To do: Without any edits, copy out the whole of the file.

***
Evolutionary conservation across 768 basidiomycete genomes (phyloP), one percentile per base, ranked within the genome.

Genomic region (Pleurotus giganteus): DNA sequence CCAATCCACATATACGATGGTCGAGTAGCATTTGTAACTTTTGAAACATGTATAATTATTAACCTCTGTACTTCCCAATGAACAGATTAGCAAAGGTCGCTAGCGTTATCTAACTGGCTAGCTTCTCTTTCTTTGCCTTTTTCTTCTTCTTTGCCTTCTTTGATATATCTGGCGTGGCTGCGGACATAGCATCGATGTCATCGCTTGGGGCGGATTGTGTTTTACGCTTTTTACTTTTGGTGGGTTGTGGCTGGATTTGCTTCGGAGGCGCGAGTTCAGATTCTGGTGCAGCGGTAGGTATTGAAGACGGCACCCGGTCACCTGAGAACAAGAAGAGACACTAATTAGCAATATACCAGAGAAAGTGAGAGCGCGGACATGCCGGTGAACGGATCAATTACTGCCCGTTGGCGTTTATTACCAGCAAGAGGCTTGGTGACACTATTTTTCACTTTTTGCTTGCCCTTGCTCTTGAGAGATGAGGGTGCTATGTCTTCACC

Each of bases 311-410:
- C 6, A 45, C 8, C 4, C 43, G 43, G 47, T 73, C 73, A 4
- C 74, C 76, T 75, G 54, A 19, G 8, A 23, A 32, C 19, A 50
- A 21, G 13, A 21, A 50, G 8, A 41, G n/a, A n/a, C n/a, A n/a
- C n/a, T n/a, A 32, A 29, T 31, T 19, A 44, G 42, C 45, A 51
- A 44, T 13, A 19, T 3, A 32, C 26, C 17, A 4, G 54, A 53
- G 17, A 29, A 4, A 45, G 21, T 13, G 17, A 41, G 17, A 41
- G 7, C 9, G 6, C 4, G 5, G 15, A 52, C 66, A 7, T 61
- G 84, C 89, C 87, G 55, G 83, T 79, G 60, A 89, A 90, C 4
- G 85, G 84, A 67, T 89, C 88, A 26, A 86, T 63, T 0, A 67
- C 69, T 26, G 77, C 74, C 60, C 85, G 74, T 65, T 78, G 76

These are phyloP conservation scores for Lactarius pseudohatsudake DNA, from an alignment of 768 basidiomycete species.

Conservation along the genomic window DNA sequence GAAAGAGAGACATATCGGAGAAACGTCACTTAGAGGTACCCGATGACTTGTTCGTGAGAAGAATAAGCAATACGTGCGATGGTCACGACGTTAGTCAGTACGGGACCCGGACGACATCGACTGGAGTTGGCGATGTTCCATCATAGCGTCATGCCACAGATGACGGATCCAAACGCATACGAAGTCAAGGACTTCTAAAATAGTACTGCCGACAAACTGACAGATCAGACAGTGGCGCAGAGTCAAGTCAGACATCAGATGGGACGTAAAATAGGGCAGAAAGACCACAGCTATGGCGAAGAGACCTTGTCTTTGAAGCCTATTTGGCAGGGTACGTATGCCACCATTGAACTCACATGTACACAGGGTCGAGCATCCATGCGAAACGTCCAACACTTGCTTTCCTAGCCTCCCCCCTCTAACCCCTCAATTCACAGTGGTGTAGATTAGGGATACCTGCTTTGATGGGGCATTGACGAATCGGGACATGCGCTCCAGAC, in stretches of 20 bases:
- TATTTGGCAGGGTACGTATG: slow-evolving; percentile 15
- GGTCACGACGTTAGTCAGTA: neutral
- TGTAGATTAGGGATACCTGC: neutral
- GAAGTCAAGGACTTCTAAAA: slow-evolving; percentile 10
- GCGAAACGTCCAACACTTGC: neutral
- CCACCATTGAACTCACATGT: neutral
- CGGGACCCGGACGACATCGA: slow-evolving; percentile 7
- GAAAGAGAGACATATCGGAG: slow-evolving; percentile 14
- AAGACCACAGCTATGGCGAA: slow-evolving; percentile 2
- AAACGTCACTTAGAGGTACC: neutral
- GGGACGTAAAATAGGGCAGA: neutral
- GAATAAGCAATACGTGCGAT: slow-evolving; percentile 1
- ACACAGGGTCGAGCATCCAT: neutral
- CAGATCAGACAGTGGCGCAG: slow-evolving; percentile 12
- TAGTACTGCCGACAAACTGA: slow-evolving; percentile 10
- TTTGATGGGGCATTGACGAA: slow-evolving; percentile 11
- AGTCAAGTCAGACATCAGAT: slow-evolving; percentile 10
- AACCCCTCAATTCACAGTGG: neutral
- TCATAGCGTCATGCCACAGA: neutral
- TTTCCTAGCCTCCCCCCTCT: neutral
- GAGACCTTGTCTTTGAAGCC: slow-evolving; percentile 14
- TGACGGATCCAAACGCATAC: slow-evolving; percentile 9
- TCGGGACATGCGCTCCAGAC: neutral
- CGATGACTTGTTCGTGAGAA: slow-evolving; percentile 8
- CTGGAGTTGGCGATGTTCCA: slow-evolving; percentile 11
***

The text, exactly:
Evolutionary conservation across 768 basidiomycete genomes (phyloP), one percentile per base, ranked within the genome.

Genomic region (Pleurotus giganteus): DNA sequence CCAATCCACATATACGATGGTCGAGTAGCATTTGTAACTTTTGAAACATGTATAATTATTAACCTCTGTACTTCCCAATGAACAGATTAGCAAAGGTCGCTAGCGTTATCTAACTGGCTAGCTTCTCTTTCTTTGCCTTTTTCTTCTTCTTTGCCTTCTTTGATATATCTGGCGTGGCTGCGGACATAGCATCGATGTCATCGCTTGGGGCGGATTGTGTTTTACGCTTTTTACTTTTGGTGGGTTGTGGCTGGATTTGCTTCGGAGGCGCGAGTTCAGATTCTGGTGCAGCGGTAGGTATTGAAGACGGCACCCGGTCACCTGAGAACAAGAAGAGACACTAATTAGCAATATACCAGAGAAAGTGAGAGCGCGGACATGCCGGTGAACGGATCAATTACTGCCCGTTGGCGTTTATTACCAGCAAGAGGCTTGGTGACACTATTTTTCACTTTTTGCTTGCCCTTGCTCTTGAGAGATGAGGGTGCTATGTCTTCACC

Each of bases 311-410:
- C 6, A 45, C 8, C 4, C 43, G 43, G 47, T 73, C 73, A 4
- C 74, C 76, T 75, G 54, A 19, G 8, A 23, A 32, C 19, A 50
- A 21, G 13, A 21, A 50, G 8, A 41, G n/a, A n/a, C n/a, A n/a
- C n/a, T n/a, A 32, A 29, T 31, T 19, A 44, G 42, C 45, A 51
- A 44, T 13, A 19, T 3, A 32, C 26, C 17, A 4, G 54, A 53
- G 17, A 29, A 4, A 45, G 21, T 13, G 17, A 41, G 17, A 41
- G 7, C 9, G 6, C 4, G 5, G 15, A 52, C 66, A 7, T 61
- G 84, C 89, C 87, G 55, G 83, T 79, G 60, A 89, A 90, C 4
- G 85, G 84, A 67, T 89, C 88, A 26, A 86, T 63, T 0, A 67
- C 69, T 26, G 77, C 74, C 60, C 85, G 74, T 65, T 78, G 76

These are phyloP conservation scores for Lactarius pseudohatsudake DNA, from an alignment of 768 basidiomycete species.

Conservation along the genomic window DNA sequence GAAAGAGAGACATATCGGAGAAACGTCACTTAGAGGTACCCGATGACTTGTTCGTGAGAAGAATAAGCAATACGTGCGATGGTCACGACGTTAGTCAGTACGGGACCCGGACGACATCGACTGGAGTTGGCGATGTTCCATCATAGCGTCATGCCACAGATGACGGATCCAAACGCATACGAAGTCAAGGACTTCTAAAATAGTACTGCCGACAAACTGACAGATCAGACAGTGGCGCAGAGTCAAGTCAGACATCAGATGGGACGTAAAATAGGGCAGAAAGACCACAGCTATGGCGAAGAGACCTTGTCTTTGAAGCCTATTTGGCAGGGTACGTATGCCACCATTGAACTCACATGTACACAGGGTCGAGCATCCATGCGAAACGTCCAACACTTGCTTTCCTAGCCTCCCCCCTCTAACCCCTCAATTCACAGTGGTGTAGATTAGGGATACCTGCTTTGATGGGGCATTGACGAATCGGGACATGCGCTCCAGAC, in stretches of 20 bases:
- TATTTGGCAGGGTACGTATG: slow-evolving; percentile 15
- GGTCACGACGTTAGTCAGTA: neutral
- TGTAGATTAGGGATACCTGC: neutral
- GAAGTCAAGGACTTCTAAAA: slow-evolving; percentile 10
- GCGAAACGTCCAACACTTGC: neutral
- CCACCATTGAACTCACATGT: neutral
- CGGGACCCGGACGACATCGA: slow-evolving; percentile 7
- GAAAGAGAGACATATCGGAG: slow-evolving; percentile 14
- AAGACCACAGCTATGGCGAA: slow-evolving; percentile 2
- AAACGTCACTTAGAGGTACC: neutral
- GGGACGTAAAATAGGGCAGA: neutral
- GAATAAGCAATACGTGCGAT: slow-evolving; percentile 1
- ACACAGGGTCGAGCATCCAT: neutral
- CAGATCAGACAGTGGCGCAG: slow-evolving; percentile 12
- TAGTACTGCCGACAAACTGA: slow-evolving; percentile 10
- TTTGATGGGGCATTGACGAA: slow-evolving; percentile 11
- AGTCAAGTCAGACATCAGAT: slow-evolving; percentile 10
- AACCCCTCAATTCACAGTGG: neutral
- TCATAGCGTCATGCCACAGA: neutral
- TTTCCTAGCCTCCCCCCTCT: neutral
- GAGACCTTGTCTTTGAAGCC: slow-evolving; percentile 14
- TGACGGATCCAAACGCATAC: slow-evolving; percentile 9
- TCGGGACATGCGCTCCAGAC: neutral
- CGATGACTTGTTCGTGAGAA: slow-evolving; percentile 8
- CTGGAGTTGGCGATGTTCCA: slow-evolving; percentile 11